Why can’t we be friends?

David Beer, in his response, revisits the story posed by danah boyd and Nicole Ellison in their article about the definition, history, and study of social network sites. From the start, boyd and Ellison define the difference between a social network site and a social network-ing site. Choosing to employ and look into the social network sites alone, boyd and Ellison disregard the networking sites saying, “While networking is possible on these sites, it is not the primary practice on many of them, nor is it what differentiates them from other forms of computer-mediated communication (CMS).” Beer has real contention with this distinction stating, “Whereas the term ‘social networking sites’ describes something particular, a set of applications where, to a certain extent, networking is the main preoccupation.” Beer wants to create a less distinction between these sites and redefine what SNSs are in a diversely mediated world. boyd and Ellison went on to assert, “‘Friends’ on SNSs are not the same as ‘friends’ in the everyday sense; instead, Friends provide context by offering users an imagined audience to guide behavioral norms.” Beer takes great issue with their distinction and separation of an online and offline life. He says, “The problem is that increasingly, in the context of SNS moving into the cultural mainstream, the ‘everyday’ sense of a friend can often be the SNS Friend.”

The virtual world very much coincides with the physical world. Not a day a goes by when someone does not ask you, “Did you see that on Facebook?” It has entered into our daily conversations and we do not even separate from our physical world interactions. The idea of a Friendship has been redefined by SNSs but not totally changed, just enhanced. We have been able to maintain friendships from our past on SNS that we would be unable to do in the past. Forget looking in the phone book for an old classmates number, we now can use a multitude of outlets to reconnect with an old friend (or sometimes enemy) to just check in and say hello or even to rekindle a relationship gone by. Baffled by the idea of creating such an extensive Friends list, my parents tend to ask me, “Do you really have that many friends?”. Would I invite them all to a party? Probably not. But would I have invited them at different points in my life? Probably. They were all my friends, classmates, acquaintances at some moment. By adding them to my SNS, it allows me the opportunity to maintain friendships with those I choose to and merely keep track on our “friends”. The need to know what is going on is others’ lives is sometimes considered nosy but if the technology allows, we build networks on various platforms to quench our curiosity.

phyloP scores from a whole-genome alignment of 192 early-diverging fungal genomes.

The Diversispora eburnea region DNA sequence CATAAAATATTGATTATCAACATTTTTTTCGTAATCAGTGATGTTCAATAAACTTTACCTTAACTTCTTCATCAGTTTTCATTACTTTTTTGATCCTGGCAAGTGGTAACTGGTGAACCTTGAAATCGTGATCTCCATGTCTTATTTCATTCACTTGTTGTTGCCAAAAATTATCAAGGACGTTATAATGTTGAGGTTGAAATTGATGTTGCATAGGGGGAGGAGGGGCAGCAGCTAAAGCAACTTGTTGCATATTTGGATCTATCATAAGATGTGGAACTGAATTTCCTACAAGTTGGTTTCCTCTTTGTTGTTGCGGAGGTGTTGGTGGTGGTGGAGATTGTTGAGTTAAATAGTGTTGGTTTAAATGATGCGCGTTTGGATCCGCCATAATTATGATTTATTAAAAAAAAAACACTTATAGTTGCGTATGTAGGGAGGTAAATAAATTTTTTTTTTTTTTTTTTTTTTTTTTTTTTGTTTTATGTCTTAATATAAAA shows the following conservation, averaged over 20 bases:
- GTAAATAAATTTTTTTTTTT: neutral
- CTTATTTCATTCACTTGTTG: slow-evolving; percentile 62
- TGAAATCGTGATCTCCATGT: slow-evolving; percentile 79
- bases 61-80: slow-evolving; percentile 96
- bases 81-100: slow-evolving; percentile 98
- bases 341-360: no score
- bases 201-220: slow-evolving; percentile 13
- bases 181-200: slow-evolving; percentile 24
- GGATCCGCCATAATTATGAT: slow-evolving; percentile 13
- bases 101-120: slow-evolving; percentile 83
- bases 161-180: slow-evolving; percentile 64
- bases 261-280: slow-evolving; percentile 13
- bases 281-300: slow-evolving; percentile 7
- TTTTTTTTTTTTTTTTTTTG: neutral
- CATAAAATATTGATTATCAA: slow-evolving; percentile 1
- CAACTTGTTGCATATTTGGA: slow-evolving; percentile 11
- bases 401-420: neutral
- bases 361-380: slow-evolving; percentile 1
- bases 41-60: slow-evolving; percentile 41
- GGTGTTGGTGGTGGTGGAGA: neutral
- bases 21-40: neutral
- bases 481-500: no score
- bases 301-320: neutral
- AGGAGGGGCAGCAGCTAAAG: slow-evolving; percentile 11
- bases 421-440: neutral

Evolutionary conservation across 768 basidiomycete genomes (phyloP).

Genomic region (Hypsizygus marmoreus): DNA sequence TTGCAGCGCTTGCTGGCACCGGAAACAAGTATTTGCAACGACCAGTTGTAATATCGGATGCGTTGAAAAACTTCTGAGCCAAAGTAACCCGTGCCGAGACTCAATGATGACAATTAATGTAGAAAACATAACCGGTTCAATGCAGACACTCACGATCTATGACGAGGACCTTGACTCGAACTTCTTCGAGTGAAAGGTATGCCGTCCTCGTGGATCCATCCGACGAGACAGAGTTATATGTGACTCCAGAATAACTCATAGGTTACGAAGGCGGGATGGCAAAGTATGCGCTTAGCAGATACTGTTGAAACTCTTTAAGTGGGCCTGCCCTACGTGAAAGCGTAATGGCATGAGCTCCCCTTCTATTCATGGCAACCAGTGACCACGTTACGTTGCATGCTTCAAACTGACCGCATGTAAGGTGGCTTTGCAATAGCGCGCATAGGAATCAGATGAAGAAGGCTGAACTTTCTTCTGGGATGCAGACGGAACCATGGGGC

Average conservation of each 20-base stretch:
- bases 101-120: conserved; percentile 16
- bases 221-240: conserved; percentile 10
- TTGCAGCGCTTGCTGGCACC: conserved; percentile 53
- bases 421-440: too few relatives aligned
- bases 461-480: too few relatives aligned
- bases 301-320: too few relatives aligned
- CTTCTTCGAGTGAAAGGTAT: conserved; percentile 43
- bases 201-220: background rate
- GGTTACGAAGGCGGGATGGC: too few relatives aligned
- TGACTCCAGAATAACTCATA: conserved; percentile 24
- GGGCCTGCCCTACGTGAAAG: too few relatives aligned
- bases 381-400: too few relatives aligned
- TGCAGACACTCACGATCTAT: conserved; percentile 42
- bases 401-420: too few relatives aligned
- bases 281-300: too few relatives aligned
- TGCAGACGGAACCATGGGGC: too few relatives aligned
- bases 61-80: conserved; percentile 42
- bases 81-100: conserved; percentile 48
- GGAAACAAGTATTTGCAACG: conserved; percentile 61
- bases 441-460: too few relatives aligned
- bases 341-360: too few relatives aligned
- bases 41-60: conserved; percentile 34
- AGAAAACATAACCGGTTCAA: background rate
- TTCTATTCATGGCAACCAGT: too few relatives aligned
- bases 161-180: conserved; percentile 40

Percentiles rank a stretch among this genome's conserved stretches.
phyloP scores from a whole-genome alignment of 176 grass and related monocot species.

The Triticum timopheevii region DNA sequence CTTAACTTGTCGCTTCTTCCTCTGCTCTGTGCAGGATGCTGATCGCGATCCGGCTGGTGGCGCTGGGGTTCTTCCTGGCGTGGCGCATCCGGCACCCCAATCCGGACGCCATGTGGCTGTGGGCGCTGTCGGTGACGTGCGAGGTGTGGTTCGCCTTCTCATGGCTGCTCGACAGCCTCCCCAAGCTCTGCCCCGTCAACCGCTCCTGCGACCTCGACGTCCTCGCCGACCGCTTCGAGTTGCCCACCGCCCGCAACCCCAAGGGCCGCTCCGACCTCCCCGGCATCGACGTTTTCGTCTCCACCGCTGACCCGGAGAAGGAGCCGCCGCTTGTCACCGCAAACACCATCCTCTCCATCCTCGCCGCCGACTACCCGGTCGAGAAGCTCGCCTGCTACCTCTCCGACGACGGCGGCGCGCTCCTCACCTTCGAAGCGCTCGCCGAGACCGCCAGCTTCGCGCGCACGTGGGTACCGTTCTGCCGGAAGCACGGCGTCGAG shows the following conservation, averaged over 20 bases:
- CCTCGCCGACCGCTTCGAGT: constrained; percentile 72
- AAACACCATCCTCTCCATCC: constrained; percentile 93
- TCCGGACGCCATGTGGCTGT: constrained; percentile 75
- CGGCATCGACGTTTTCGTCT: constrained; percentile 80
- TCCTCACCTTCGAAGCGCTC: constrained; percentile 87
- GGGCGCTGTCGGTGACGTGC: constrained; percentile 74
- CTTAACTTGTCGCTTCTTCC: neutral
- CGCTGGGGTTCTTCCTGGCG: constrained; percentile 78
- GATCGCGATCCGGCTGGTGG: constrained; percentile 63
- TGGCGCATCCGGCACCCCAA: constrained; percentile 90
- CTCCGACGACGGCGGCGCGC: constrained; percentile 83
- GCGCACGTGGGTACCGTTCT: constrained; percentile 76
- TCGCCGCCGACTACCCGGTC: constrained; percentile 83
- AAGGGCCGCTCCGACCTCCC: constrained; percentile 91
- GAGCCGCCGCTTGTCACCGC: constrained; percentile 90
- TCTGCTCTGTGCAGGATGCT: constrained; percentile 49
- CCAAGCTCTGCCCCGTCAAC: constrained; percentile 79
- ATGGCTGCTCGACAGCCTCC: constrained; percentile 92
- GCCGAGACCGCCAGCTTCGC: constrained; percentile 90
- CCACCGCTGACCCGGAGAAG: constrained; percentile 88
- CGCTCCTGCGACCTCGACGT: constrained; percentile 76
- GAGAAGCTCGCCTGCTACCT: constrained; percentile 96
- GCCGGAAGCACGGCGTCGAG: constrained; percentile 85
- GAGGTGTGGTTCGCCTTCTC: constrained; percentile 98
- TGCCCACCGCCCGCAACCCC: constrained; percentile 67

Conversely, these SNSs have the power to take established physical world, lower-case, friendships and completely destroy them. Whether we find incriminating information or catch our Friend in a lie, the information we share on SNSs can really affect our physical relationships. When we hit send, we are blind to the fact that whatever we just put out into the online world can reemerge in our offline world with completely radical consequences. We all have that friend that broke up over Facebook. Facebook’s “unFriend” button has a great power that enables us users to end Friendships and friendships without the awkard harm of letting someone down in person. However the power of Facebook and other SNSs allows people, who would maybe just pass each other by on the street, the opportunity to connect, start a Friendship, develop it into a friendship, and, with the luckiest cases, start a relationship.